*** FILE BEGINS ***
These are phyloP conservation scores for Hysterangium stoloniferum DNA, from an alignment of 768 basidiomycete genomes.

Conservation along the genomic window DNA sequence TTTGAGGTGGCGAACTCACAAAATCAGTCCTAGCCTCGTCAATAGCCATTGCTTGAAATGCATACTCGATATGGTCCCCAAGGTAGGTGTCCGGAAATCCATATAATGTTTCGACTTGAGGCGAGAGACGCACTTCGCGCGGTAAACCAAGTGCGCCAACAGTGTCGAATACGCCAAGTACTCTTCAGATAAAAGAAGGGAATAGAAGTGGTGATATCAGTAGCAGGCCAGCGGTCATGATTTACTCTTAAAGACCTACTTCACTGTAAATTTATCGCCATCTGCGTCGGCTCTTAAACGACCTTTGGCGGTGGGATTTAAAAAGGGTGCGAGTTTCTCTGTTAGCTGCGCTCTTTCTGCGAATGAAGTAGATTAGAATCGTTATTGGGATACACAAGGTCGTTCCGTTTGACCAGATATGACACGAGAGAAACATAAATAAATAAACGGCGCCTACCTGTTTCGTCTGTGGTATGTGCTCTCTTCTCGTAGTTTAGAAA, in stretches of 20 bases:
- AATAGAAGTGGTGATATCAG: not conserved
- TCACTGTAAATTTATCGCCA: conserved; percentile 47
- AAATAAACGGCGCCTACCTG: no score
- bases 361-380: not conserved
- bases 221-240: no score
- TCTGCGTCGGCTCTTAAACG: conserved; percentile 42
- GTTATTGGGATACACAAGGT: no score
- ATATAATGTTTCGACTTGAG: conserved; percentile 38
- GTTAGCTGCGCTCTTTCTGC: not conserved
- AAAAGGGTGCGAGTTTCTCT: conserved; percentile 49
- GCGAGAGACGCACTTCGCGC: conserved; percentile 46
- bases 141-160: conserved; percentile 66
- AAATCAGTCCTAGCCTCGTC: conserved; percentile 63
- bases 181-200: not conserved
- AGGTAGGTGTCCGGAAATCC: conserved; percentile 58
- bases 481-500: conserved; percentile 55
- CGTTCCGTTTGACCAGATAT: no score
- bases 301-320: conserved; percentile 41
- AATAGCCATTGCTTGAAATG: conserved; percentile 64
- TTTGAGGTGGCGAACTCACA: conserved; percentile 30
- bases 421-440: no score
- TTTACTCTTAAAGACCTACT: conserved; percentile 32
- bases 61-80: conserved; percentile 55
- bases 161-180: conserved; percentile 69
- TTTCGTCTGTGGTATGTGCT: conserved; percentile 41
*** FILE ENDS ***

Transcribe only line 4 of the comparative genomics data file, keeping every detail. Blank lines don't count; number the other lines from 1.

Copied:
- TCACTGTAAATTTATCGCCA: conserved; percentile 47